The shell of what’s left of Richmond law firm LeClairRyan was put into Chapter 11 bankruptcy protection on Tuesday, as its handful of remaining employees continue to wind down the remnants of its operations.
The filing, which comes weeks after the 30-year-old firm announced it would shut down in the face of mass defections, lists a range of 200-999 creditors owed between $10 million and $50 million combined. The firm claims assets of $10 million to $50 million.
The firm stated in a consent form included in the filing that it is “in the best interest of the company, its creditors, stakeholders and other interested parties,” to file for Chapter 11 relief.
Court documents filed Tuesday said the firm’s remaining assets consist primarily of “cash, accounts receivable and work-in-progress.”
Its largest secured creditors are lender ABL Alliance, which loaned the firm $15 million in 2017, and ULX Partners, a joint venture LeClairRyan created last year with legal services technology firm UnitedLex.
The ULX partnership, designed to cut costs by outsourcing back-office jobs from LeClairRyan to the joint venture, is seen by some observers as having had a hand in the law firm’s undoing. That’s in addition to several consecutive years of attorneys departing with their books of business.
Filings list an initial 20 unsecured creditors, mostly vendors and landlords for its various offices around the country.
It has largely moved out of its two dozen offices nationwide, filings state, and it was evicted last week from its downtown Richmond headquarters at the SunTrust Center at 919 E. Main St.
Among the unsecured creditors is Parmenter Realty Partners, a Miami-based firm that owns the SunTrust Center. It is owed $414,000 in unpaid rent, according to the filings.
The firm is abandoning leases on its offices in 23 markets around the country, including in Dallas, Chicago, Philadelphia, Houston, San Francisco, New York and elsewhere. In Virginia, the firm’s landlords are left hanging in Charlottesville, Roanoke, Northern Virginia and Norfolk, in addition to Richmond.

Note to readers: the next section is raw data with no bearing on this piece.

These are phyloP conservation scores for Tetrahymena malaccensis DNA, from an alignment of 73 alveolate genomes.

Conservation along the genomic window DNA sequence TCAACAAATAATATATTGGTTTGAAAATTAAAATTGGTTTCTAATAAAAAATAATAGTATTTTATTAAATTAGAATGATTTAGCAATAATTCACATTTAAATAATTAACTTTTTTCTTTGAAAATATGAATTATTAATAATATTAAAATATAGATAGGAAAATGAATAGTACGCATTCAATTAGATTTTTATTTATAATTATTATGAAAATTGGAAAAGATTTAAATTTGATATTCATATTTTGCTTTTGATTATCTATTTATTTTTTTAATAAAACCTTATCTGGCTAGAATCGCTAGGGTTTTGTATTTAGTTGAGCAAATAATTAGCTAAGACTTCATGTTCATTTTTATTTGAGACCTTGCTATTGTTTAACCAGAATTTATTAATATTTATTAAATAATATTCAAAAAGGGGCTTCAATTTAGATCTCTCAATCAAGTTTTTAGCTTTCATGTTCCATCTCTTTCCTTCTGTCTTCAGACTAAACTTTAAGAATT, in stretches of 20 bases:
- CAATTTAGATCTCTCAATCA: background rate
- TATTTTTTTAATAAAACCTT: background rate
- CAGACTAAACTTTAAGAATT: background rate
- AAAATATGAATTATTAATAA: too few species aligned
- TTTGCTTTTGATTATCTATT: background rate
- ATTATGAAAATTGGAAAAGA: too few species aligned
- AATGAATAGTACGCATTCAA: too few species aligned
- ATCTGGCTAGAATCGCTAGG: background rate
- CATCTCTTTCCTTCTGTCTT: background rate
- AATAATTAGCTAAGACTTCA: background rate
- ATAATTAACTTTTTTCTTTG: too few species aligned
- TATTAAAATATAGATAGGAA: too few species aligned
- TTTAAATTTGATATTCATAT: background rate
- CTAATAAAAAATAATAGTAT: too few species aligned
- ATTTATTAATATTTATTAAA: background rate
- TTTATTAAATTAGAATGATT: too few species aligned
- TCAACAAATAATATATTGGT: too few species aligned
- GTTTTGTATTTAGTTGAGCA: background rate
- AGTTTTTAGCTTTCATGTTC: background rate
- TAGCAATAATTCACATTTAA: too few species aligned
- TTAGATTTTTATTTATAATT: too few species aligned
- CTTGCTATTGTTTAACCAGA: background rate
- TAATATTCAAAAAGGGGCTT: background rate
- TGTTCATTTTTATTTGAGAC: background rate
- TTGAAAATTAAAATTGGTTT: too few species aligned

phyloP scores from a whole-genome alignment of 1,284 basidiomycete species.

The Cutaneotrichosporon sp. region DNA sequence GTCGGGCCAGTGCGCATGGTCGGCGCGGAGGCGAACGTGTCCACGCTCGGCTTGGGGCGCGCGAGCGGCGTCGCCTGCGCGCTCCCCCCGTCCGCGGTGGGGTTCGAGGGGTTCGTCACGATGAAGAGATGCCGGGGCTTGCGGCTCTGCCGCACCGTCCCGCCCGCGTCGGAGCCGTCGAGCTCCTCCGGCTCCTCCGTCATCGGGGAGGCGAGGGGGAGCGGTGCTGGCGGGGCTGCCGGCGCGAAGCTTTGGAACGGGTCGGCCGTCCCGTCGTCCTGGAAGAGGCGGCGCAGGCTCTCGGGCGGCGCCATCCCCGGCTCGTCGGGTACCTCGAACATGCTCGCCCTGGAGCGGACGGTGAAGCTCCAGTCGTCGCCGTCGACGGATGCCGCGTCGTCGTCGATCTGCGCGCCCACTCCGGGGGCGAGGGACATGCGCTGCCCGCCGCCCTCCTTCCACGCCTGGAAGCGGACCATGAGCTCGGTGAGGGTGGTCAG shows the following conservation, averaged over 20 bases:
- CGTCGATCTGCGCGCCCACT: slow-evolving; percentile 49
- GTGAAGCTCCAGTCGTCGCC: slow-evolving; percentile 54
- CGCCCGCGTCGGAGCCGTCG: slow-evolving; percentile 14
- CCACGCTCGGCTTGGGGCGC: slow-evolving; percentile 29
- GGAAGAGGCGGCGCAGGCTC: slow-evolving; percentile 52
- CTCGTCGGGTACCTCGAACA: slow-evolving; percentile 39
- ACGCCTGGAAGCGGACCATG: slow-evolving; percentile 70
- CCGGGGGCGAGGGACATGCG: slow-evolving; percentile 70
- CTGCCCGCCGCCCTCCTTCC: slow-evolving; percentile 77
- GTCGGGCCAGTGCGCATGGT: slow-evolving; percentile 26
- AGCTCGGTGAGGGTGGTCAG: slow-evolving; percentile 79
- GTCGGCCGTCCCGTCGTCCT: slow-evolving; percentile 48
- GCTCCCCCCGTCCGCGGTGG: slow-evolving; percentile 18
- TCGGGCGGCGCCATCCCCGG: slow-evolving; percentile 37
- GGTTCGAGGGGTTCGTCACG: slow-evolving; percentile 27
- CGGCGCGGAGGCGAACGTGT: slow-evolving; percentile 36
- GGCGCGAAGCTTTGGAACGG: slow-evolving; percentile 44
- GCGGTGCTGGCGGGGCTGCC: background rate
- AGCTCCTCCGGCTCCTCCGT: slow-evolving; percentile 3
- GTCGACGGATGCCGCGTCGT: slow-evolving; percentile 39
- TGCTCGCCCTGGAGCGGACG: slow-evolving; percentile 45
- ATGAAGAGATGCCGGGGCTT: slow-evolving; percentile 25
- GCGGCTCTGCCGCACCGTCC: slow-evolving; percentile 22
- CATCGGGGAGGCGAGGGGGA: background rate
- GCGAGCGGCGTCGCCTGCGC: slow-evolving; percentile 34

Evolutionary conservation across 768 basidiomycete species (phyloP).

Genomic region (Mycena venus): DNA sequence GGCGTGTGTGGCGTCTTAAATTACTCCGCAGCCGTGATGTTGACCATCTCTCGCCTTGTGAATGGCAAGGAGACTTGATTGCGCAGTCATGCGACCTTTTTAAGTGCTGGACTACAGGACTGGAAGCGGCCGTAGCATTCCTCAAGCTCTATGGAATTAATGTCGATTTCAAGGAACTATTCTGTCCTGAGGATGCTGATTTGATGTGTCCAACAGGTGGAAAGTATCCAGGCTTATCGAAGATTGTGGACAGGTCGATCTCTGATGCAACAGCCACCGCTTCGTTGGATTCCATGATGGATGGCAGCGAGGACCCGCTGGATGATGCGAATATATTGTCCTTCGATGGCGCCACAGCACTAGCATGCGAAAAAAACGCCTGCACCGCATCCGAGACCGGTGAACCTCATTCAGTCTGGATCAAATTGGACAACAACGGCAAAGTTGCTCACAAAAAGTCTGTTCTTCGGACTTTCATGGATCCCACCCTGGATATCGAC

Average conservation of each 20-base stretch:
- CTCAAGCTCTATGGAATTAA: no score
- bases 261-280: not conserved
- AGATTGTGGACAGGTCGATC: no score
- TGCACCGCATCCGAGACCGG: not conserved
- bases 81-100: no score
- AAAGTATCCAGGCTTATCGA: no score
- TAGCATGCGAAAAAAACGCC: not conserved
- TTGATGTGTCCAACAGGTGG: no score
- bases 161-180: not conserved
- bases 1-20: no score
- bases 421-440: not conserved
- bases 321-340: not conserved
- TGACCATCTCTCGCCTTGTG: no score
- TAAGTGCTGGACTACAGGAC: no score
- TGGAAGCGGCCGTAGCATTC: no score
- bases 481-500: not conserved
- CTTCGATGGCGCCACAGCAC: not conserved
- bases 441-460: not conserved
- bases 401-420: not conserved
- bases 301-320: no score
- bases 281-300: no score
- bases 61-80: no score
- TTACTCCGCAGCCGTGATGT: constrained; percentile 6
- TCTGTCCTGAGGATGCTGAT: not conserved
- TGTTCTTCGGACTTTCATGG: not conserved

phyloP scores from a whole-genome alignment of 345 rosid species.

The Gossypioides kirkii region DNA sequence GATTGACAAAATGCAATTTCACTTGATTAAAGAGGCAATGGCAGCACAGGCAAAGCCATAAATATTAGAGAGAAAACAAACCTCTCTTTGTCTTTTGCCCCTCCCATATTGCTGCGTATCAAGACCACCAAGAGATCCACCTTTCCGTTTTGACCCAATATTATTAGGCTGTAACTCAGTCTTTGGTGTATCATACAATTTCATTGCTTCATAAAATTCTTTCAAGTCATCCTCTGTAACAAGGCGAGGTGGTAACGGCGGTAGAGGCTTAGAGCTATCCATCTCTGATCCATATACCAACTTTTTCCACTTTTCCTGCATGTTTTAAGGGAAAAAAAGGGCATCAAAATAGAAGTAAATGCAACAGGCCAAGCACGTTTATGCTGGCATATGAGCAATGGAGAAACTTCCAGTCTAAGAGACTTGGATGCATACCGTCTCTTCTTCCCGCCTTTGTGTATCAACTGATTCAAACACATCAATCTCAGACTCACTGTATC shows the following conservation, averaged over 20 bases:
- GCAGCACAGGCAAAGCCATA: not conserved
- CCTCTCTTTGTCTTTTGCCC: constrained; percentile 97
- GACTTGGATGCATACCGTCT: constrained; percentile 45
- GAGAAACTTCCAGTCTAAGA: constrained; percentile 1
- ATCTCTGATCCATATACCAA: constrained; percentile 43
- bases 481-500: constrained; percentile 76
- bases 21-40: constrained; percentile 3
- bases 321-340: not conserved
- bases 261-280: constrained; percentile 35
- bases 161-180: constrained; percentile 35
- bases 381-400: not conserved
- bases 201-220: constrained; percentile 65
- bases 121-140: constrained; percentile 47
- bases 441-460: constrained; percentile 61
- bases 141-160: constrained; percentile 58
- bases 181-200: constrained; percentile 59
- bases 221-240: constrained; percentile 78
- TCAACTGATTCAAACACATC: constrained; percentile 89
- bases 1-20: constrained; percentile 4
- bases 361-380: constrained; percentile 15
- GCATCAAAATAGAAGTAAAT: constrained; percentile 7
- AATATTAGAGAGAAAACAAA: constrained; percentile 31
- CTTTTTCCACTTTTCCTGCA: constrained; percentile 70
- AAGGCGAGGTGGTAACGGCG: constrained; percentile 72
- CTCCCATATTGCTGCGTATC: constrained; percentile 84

It owes more than $3.7 million in unpaid rent to landlords on 10 of those leases, the initial filings show.
LeClairRyan signed a lease for 50,000 square feet across the top three floors of the 26-story SunTrust Center in 2015. The 10.5-year lease ran through Jan. 31, 2026, court documents show.
At least some of that space – 19,900 square feet on the 23rd floor and 15,500 square feet on the 24th floor – is now back on the market, according to a flyer from leasing brokerage Commonwealth Commercial dated Aug. 30.
Dissolution committee’s work continues
Tuesday’s Chapter 11 filing was signed by Lori Thompson, chair of LeClairRyan’s dissolution committee. Thompson is performing that duty while having recently moved to the Roanoke office of Spilman Thomas & Battle, a West Virginia law firm.
Recently departed CEO Erik Gustafson, who stepped down last week, also signed the form.
Thompson is being paid $450 an hour for those services as an independent contractor, filings show. She also was paid an advance deposit of $15,000 to be held in escrow.
Longtime LeClairRyan attorney Christopher Lange also is working with Thompson on the dissolution committee. Lange was paid $14,000 for his services from Aug. 5 through Aug. 27. He’ll be paid $4,900 per week thereafter.
The firm expects the remainder of its wind-down operations to be housed in an ULX Partners office. That firm keeps a space at 2810 N. Parham Road.
Richmond attorneys Tyler Brown and Jason Harbour of Hunton Andrews Kurth are representing LeClairRyan in the case. Protiviti is its financial adviser for the liquidation.
McGuireWoods attorney Doug Foley is representing ABL Alliance
Initial hearings in the case were held Tuesday afternoon and more are scheduled for later this month.
Founded in 1988, LeClairRyan at its peak had 385 attorneys at 25 offices. Those numbers dwindled steadily along with its financial prospects in the last two years, accelerating in the last 18 months.
The firm said in bankruptcy filings it now employs less than 10 people, while all its attorneys have moved on.